I came across the story behind this phrase and thought I would share it with you. Apparently it is an ancient saying that dates back to Roman times, originating from the observation that Sirius, known as the "Dog Star," rose at the same time as the sun during the month of August. In modern times in the northern hemisphere, we see this star rising very early in the morning and is best observed in the evenings of late winter and early spring in the southern sky. It’s called the Dog Star because it is the brightest star in the cancellation Canis Major, the Greater Dog. In fact, it is the brightest star in the sky, with a visual magnitude of -1.44 (the smaller the number the brighter the object). To put that in perspective, Sirius is often brighter than the planets Mercury and Mars! It appears so bright because it is one of the closest starts to us after our sun. But close is a relative term; it’s a whopping 8.6 light years away, nearly 6 trillion miles!
I love enjoying the warm nights of summer with a blanket, a loved one, and some star gazing. It reminds me of the vastness and mystery of the universe. Keep an eye out for satellites too! You'll know you're seeing a satellite if you find a very small point of light zooming across the sky, usually in the north-south or east-west direction. Their light source is an effect of sunlight reflecting off the shiny surfaces; that's why they don't blink like airplanes.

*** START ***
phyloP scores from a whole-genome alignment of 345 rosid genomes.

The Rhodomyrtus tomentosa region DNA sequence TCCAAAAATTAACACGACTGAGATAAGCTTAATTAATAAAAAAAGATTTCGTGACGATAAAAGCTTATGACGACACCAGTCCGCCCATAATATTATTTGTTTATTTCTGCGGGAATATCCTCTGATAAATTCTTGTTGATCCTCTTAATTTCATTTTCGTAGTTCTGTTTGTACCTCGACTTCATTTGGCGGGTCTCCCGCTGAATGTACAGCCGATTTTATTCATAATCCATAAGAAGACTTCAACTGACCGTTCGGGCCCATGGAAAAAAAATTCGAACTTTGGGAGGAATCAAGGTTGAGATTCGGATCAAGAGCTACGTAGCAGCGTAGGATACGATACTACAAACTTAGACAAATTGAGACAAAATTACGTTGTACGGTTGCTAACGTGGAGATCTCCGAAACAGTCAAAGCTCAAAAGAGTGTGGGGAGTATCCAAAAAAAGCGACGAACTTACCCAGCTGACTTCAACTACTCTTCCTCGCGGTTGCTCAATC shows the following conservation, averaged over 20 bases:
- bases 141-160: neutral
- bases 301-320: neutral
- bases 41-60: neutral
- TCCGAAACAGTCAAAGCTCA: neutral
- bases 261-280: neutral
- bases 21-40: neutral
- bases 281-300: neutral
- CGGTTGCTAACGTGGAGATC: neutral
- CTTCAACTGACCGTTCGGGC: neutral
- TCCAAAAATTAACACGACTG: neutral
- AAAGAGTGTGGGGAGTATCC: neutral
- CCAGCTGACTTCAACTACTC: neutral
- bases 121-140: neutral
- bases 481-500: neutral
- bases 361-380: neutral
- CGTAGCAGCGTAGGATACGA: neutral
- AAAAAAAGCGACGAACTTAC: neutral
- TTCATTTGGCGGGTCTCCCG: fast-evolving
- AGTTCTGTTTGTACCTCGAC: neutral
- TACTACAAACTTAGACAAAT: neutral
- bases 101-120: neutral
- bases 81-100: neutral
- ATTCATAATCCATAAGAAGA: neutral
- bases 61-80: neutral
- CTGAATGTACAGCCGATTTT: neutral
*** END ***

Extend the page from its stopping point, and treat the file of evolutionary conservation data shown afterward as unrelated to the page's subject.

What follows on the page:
Ok, now back to nutrition. I hope you enjoyed this astronomical interlude. The physical science side of me has a tendency to ooze out into my writing every once in a while. I can’t help it; physics and astronomy play enormous roles in defining who I am and always will.